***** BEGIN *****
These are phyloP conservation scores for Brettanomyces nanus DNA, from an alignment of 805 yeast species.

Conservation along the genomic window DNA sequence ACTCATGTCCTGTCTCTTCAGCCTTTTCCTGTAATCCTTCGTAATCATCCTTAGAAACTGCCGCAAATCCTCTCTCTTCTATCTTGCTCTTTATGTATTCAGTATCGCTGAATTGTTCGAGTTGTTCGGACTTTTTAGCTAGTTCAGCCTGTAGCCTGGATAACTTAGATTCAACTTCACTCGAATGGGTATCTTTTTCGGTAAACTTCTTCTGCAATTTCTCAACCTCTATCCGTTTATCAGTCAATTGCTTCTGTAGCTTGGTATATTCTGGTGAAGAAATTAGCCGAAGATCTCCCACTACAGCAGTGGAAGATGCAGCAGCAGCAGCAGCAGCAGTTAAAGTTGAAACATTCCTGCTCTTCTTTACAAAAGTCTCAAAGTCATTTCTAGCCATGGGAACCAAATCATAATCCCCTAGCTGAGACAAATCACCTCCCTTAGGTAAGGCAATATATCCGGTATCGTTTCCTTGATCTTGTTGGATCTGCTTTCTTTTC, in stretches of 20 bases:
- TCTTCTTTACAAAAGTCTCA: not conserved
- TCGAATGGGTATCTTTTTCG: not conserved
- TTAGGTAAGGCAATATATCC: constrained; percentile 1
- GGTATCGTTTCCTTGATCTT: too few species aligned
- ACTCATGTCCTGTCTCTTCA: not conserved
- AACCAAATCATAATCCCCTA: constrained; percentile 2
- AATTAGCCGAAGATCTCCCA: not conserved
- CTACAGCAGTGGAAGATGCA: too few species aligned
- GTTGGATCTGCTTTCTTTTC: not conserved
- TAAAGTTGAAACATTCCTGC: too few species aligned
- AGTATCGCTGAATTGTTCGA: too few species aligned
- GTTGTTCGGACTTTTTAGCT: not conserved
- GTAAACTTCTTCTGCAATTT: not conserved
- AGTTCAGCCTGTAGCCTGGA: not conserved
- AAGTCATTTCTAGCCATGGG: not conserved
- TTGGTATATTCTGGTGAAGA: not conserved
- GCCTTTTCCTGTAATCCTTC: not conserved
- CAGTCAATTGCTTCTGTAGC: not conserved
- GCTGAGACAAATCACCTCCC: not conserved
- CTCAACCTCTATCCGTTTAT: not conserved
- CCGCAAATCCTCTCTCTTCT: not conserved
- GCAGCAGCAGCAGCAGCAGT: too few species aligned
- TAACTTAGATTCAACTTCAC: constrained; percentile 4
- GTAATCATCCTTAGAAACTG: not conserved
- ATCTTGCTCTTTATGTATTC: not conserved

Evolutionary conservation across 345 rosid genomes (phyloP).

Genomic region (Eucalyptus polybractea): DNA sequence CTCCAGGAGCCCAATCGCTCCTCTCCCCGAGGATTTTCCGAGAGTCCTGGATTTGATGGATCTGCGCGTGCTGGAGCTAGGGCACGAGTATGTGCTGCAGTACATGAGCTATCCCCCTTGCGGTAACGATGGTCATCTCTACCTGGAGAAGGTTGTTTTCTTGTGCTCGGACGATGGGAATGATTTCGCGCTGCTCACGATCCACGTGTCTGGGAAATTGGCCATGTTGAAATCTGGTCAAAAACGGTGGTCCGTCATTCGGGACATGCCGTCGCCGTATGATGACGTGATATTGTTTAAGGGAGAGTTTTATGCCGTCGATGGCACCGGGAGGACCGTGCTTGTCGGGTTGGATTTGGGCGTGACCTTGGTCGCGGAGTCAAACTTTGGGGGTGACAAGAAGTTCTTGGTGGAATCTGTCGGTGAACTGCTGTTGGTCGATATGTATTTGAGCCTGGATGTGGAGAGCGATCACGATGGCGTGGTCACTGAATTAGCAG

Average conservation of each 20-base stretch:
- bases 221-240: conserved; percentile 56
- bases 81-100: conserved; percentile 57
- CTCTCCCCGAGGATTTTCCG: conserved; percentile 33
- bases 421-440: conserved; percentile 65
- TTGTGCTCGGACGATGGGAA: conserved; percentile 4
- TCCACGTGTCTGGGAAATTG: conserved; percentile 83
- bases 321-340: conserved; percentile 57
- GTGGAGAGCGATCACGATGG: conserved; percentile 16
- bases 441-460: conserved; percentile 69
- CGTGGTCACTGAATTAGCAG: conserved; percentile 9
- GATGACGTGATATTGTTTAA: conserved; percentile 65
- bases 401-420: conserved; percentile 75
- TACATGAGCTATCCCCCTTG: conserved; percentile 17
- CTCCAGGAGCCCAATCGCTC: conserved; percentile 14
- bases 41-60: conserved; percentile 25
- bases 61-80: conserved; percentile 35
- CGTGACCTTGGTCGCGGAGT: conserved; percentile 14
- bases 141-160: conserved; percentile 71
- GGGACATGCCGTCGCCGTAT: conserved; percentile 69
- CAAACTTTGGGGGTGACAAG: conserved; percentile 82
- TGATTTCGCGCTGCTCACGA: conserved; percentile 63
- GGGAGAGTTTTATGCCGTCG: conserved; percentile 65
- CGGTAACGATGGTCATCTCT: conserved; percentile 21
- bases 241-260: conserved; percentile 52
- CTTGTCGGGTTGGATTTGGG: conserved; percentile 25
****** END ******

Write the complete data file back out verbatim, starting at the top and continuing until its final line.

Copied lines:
These are phyloP conservation scores for Brettanomyces nanus DNA, from an alignment of 805 yeast species.

Conservation along the genomic window DNA sequence ACTCATGTCCTGTCTCTTCAGCCTTTTCCTGTAATCCTTCGTAATCATCCTTAGAAACTGCCGCAAATCCTCTCTCTTCTATCTTGCTCTTTATGTATTCAGTATCGCTGAATTGTTCGAGTTGTTCGGACTTTTTAGCTAGTTCAGCCTGTAGCCTGGATAACTTAGATTCAACTTCACTCGAATGGGTATCTTTTTCGGTAAACTTCTTCTGCAATTTCTCAACCTCTATCCGTTTATCAGTCAATTGCTTCTGTAGCTTGGTATATTCTGGTGAAGAAATTAGCCGAAGATCTCCCACTACAGCAGTGGAAGATGCAGCAGCAGCAGCAGCAGCAGTTAAAGTTGAAACATTCCTGCTCTTCTTTACAAAAGTCTCAAAGTCATTTCTAGCCATGGGAACCAAATCATAATCCCCTAGCTGAGACAAATCACCTCCCTTAGGTAAGGCAATATATCCGGTATCGTTTCCTTGATCTTGTTGGATCTGCTTTCTTTTC, in stretches of 20 bases:
- TCTTCTTTACAAAAGTCTCA: not conserved
- TCGAATGGGTATCTTTTTCG: not conserved
- TTAGGTAAGGCAATATATCC: constrained; percentile 1
- GGTATCGTTTCCTTGATCTT: too few species aligned
- ACTCATGTCCTGTCTCTTCA: not conserved
- AACCAAATCATAATCCCCTA: constrained; percentile 2
- AATTAGCCGAAGATCTCCCA: not conserved
- CTACAGCAGTGGAAGATGCA: too few species aligned
- GTTGGATCTGCTTTCTTTTC: not conserved
- TAAAGTTGAAACATTCCTGC: too few species aligned
- AGTATCGCTGAATTGTTCGA: too few species aligned
- GTTGTTCGGACTTTTTAGCT: not conserved
- GTAAACTTCTTCTGCAATTT: not conserved
- AGTTCAGCCTGTAGCCTGGA: not conserved
- AAGTCATTTCTAGCCATGGG: not conserved
- TTGGTATATTCTGGTGAAGA: not conserved
- GCCTTTTCCTGTAATCCTTC: not conserved
- CAGTCAATTGCTTCTGTAGC: not conserved
- GCTGAGACAAATCACCTCCC: not conserved
- CTCAACCTCTATCCGTTTAT: not conserved
- CCGCAAATCCTCTCTCTTCT: not conserved
- GCAGCAGCAGCAGCAGCAGT: too few species aligned
- TAACTTAGATTCAACTTCAC: constrained; percentile 4
- GTAATCATCCTTAGAAACTG: not conserved
- ATCTTGCTCTTTATGTATTC: not conserved

Evolutionary conservation across 345 rosid genomes (phyloP).

Genomic region (Eucalyptus polybractea): DNA sequence CTCCAGGAGCCCAATCGCTCCTCTCCCCGAGGATTTTCCGAGAGTCCTGGATTTGATGGATCTGCGCGTGCTGGAGCTAGGGCACGAGTATGTGCTGCAGTACATGAGCTATCCCCCTTGCGGTAACGATGGTCATCTCTACCTGGAGAAGGTTGTTTTCTTGTGCTCGGACGATGGGAATGATTTCGCGCTGCTCACGATCCACGTGTCTGGGAAATTGGCCATGTTGAAATCTGGTCAAAAACGGTGGTCCGTCATTCGGGACATGCCGTCGCCGTATGATGACGTGATATTGTTTAAGGGAGAGTTTTATGCCGTCGATGGCACCGGGAGGACCGTGCTTGTCGGGTTGGATTTGGGCGTGACCTTGGTCGCGGAGTCAAACTTTGGGGGTGACAAGAAGTTCTTGGTGGAATCTGTCGGTGAACTGCTGTTGGTCGATATGTATTTGAGCCTGGATGTGGAGAGCGATCACGATGGCGTGGTCACTGAATTAGCAG

Average conservation of each 20-base stretch:
- bases 221-240: conserved; percentile 56
- bases 81-100: conserved; percentile 57
- CTCTCCCCGAGGATTTTCCG: conserved; percentile 33
- bases 421-440: conserved; percentile 65
- TTGTGCTCGGACGATGGGAA: conserved; percentile 4
- TCCACGTGTCTGGGAAATTG: conserved; percentile 83
- bases 321-340: conserved; percentile 57
- GTGGAGAGCGATCACGATGG: conserved; percentile 16
- bases 441-460: conserved; percentile 69
- CGTGGTCACTGAATTAGCAG: conserved; percentile 9
- GATGACGTGATATTGTTTAA: conserved; percentile 65
- bases 401-420: conserved; percentile 75
- TACATGAGCTATCCCCCTTG: conserved; percentile 17
- CTCCAGGAGCCCAATCGCTC: conserved; percentile 14
- bases 41-60: conserved; percentile 25
- bases 61-80: conserved; percentile 35
- CGTGACCTTGGTCGCGGAGT: conserved; percentile 14
- bases 141-160: conserved; percentile 71
- GGGACATGCCGTCGCCGTAT: conserved; percentile 69
- CAAACTTTGGGGGTGACAAG: conserved; percentile 82
- TGATTTCGCGCTGCTCACGA: conserved; percentile 63
- GGGAGAGTTTTATGCCGTCG: conserved; percentile 65
- CGGTAACGATGGTCATCTCT: conserved; percentile 21
- bases 241-260: conserved; percentile 52
- CTTGTCGGGTTGGATTTGGG: conserved; percentile 25